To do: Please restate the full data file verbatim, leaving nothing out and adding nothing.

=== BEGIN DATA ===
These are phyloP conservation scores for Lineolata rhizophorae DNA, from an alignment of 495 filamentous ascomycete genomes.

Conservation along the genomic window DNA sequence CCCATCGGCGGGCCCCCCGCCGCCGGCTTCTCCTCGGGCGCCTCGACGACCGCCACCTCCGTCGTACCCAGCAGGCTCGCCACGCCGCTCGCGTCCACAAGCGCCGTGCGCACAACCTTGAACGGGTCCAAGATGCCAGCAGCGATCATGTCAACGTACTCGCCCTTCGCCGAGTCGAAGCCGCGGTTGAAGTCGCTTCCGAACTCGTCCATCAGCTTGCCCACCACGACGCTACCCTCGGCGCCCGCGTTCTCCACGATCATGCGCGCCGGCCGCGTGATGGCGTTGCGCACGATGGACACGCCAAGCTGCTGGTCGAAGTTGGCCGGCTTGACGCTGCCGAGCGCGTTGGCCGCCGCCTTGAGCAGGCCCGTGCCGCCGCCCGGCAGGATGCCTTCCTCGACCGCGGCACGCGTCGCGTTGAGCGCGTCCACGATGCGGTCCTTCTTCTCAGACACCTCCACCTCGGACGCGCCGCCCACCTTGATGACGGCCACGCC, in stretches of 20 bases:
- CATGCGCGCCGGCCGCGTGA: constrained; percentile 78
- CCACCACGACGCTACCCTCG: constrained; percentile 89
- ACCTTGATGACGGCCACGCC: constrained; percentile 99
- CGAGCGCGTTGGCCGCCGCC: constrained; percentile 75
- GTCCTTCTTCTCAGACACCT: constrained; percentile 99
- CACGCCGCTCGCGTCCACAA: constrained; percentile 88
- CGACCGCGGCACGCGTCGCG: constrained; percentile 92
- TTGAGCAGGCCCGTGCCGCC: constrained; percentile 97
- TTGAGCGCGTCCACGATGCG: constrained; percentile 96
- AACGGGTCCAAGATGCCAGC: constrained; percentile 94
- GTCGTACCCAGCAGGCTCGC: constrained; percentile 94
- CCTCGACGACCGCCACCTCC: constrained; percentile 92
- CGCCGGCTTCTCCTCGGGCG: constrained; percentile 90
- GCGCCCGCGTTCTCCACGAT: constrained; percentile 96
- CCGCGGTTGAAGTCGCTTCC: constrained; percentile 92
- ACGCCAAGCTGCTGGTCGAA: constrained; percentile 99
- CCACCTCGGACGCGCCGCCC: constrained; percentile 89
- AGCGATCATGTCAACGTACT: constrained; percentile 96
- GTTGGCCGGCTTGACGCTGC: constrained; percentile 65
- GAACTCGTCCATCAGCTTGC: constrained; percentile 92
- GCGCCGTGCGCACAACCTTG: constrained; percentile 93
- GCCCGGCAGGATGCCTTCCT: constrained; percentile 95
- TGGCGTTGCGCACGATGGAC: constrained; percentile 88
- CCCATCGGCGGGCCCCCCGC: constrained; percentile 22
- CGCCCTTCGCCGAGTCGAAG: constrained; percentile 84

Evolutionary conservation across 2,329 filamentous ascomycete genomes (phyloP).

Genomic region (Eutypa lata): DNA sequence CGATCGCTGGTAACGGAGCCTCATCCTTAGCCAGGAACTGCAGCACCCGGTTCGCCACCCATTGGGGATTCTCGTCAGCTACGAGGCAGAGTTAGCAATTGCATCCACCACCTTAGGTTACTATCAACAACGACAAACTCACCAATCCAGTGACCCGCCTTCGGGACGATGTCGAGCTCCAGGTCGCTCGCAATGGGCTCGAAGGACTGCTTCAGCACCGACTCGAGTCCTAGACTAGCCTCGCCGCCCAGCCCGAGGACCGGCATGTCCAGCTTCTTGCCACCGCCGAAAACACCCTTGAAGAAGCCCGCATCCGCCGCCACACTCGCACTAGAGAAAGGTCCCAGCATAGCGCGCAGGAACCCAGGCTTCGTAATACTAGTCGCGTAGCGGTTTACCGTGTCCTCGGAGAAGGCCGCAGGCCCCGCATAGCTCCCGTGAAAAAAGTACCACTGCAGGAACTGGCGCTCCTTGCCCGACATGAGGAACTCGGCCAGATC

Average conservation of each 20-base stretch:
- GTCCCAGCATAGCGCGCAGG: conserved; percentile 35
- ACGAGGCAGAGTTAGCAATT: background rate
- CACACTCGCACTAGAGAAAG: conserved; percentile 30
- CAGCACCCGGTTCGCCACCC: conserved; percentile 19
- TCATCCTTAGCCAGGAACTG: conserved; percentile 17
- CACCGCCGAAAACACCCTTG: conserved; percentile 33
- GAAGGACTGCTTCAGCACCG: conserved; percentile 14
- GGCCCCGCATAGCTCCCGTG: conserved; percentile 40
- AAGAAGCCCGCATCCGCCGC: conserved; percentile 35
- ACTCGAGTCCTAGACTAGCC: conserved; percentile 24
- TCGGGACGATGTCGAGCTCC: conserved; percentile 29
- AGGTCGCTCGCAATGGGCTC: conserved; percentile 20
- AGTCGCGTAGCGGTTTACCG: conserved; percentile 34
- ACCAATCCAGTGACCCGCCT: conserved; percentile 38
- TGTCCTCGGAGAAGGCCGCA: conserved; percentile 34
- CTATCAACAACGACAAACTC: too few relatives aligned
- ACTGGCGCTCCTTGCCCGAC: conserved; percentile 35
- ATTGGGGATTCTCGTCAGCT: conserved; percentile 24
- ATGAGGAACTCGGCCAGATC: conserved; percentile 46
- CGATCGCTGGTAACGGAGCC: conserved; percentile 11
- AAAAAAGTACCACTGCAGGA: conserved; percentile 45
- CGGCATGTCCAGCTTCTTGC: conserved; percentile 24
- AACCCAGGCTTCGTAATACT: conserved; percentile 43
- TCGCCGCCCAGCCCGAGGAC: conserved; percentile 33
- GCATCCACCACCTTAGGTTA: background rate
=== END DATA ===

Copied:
These are phyloP conservation scores for Lineolata rhizophorae DNA, from an alignment of 495 filamentous ascomycete genomes.

Conservation along the genomic window DNA sequence CCCATCGGCGGGCCCCCCGCCGCCGGCTTCTCCTCGGGCGCCTCGACGACCGCCACCTCCGTCGTACCCAGCAGGCTCGCCACGCCGCTCGCGTCCACAAGCGCCGTGCGCACAACCTTGAACGGGTCCAAGATGCCAGCAGCGATCATGTCAACGTACTCGCCCTTCGCCGAGTCGAAGCCGCGGTTGAAGTCGCTTCCGAACTCGTCCATCAGCTTGCCCACCACGACGCTACCCTCGGCGCCCGCGTTCTCCACGATCATGCGCGCCGGCCGCGTGATGGCGTTGCGCACGATGGACACGCCAAGCTGCTGGTCGAAGTTGGCCGGCTTGACGCTGCCGAGCGCGTTGGCCGCCGCCTTGAGCAGGCCCGTGCCGCCGCCCGGCAGGATGCCTTCCTCGACCGCGGCACGCGTCGCGTTGAGCGCGTCCACGATGCGGTCCTTCTTCTCAGACACCTCCACCTCGGACGCGCCGCCCACCTTGATGACGGCCACGCC, in stretches of 20 bases:
- CATGCGCGCCGGCCGCGTGA: constrained; percentile 78
- CCACCACGACGCTACCCTCG: constrained; percentile 89
- ACCTTGATGACGGCCACGCC: constrained; percentile 99
- CGAGCGCGTTGGCCGCCGCC: constrained; percentile 75
- GTCCTTCTTCTCAGACACCT: constrained; percentile 99
- CACGCCGCTCGCGTCCACAA: constrained; percentile 88
- CGACCGCGGCACGCGTCGCG: constrained; percentile 92
- TTGAGCAGGCCCGTGCCGCC: constrained; percentile 97
- TTGAGCGCGTCCACGATGCG: constrained; percentile 96
- AACGGGTCCAAGATGCCAGC: constrained; percentile 94
- GTCGTACCCAGCAGGCTCGC: constrained; percentile 94
- CCTCGACGACCGCCACCTCC: constrained; percentile 92
- CGCCGGCTTCTCCTCGGGCG: constrained; percentile 90
- GCGCCCGCGTTCTCCACGAT: constrained; percentile 96
- CCGCGGTTGAAGTCGCTTCC: constrained; percentile 92
- ACGCCAAGCTGCTGGTCGAA: constrained; percentile 99
- CCACCTCGGACGCGCCGCCC: constrained; percentile 89
- AGCGATCATGTCAACGTACT: constrained; percentile 96
- GTTGGCCGGCTTGACGCTGC: constrained; percentile 65
- GAACTCGTCCATCAGCTTGC: constrained; percentile 92
- GCGCCGTGCGCACAACCTTG: constrained; percentile 93
- GCCCGGCAGGATGCCTTCCT: constrained; percentile 95
- TGGCGTTGCGCACGATGGAC: constrained; percentile 88
- CCCATCGGCGGGCCCCCCGC: constrained; percentile 22
- CGCCCTTCGCCGAGTCGAAG: constrained; percentile 84

Evolutionary conservation across 2,329 filamentous ascomycete genomes (phyloP).

Genomic region (Eutypa lata): DNA sequence CGATCGCTGGTAACGGAGCCTCATCCTTAGCCAGGAACTGCAGCACCCGGTTCGCCACCCATTGGGGATTCTCGTCAGCTACGAGGCAGAGTTAGCAATTGCATCCACCACCTTAGGTTACTATCAACAACGACAAACTCACCAATCCAGTGACCCGCCTTCGGGACGATGTCGAGCTCCAGGTCGCTCGCAATGGGCTCGAAGGACTGCTTCAGCACCGACTCGAGTCCTAGACTAGCCTCGCCGCCCAGCCCGAGGACCGGCATGTCCAGCTTCTTGCCACCGCCGAAAACACCCTTGAAGAAGCCCGCATCCGCCGCCACACTCGCACTAGAGAAAGGTCCCAGCATAGCGCGCAGGAACCCAGGCTTCGTAATACTAGTCGCGTAGCGGTTTACCGTGTCCTCGGAGAAGGCCGCAGGCCCCGCATAGCTCCCGTGAAAAAAGTACCACTGCAGGAACTGGCGCTCCTTGCCCGACATGAGGAACTCGGCCAGATC

Average conservation of each 20-base stretch:
- GTCCCAGCATAGCGCGCAGG: conserved; percentile 35
- ACGAGGCAGAGTTAGCAATT: background rate
- CACACTCGCACTAGAGAAAG: conserved; percentile 30
- CAGCACCCGGTTCGCCACCC: conserved; percentile 19
- TCATCCTTAGCCAGGAACTG: conserved; percentile 17
- CACCGCCGAAAACACCCTTG: conserved; percentile 33
- GAAGGACTGCTTCAGCACCG: conserved; percentile 14
- GGCCCCGCATAGCTCCCGTG: conserved; percentile 40
- AAGAAGCCCGCATCCGCCGC: conserved; percentile 35
- ACTCGAGTCCTAGACTAGCC: conserved; percentile 24
- TCGGGACGATGTCGAGCTCC: conserved; percentile 29
- AGGTCGCTCGCAATGGGCTC: conserved; percentile 20
- AGTCGCGTAGCGGTTTACCG: conserved; percentile 34
- ACCAATCCAGTGACCCGCCT: conserved; percentile 38
- TGTCCTCGGAGAAGGCCGCA: conserved; percentile 34
- CTATCAACAACGACAAACTC: too few relatives aligned
- ACTGGCGCTCCTTGCCCGAC: conserved; percentile 35
- ATTGGGGATTCTCGTCAGCT: conserved; percentile 24
- ATGAGGAACTCGGCCAGATC: conserved; percentile 46
- CGATCGCTGGTAACGGAGCC: conserved; percentile 11
- AAAAAAGTACCACTGCAGGA: conserved; percentile 45
- CGGCATGTCCAGCTTCTTGC: conserved; percentile 24
- AACCCAGGCTTCGTAATACT: conserved; percentile 43
- TCGCCGCCCAGCCCGAGGAC: conserved; percentile 33
- GCATCCACCACCTTAGGTTA: background rate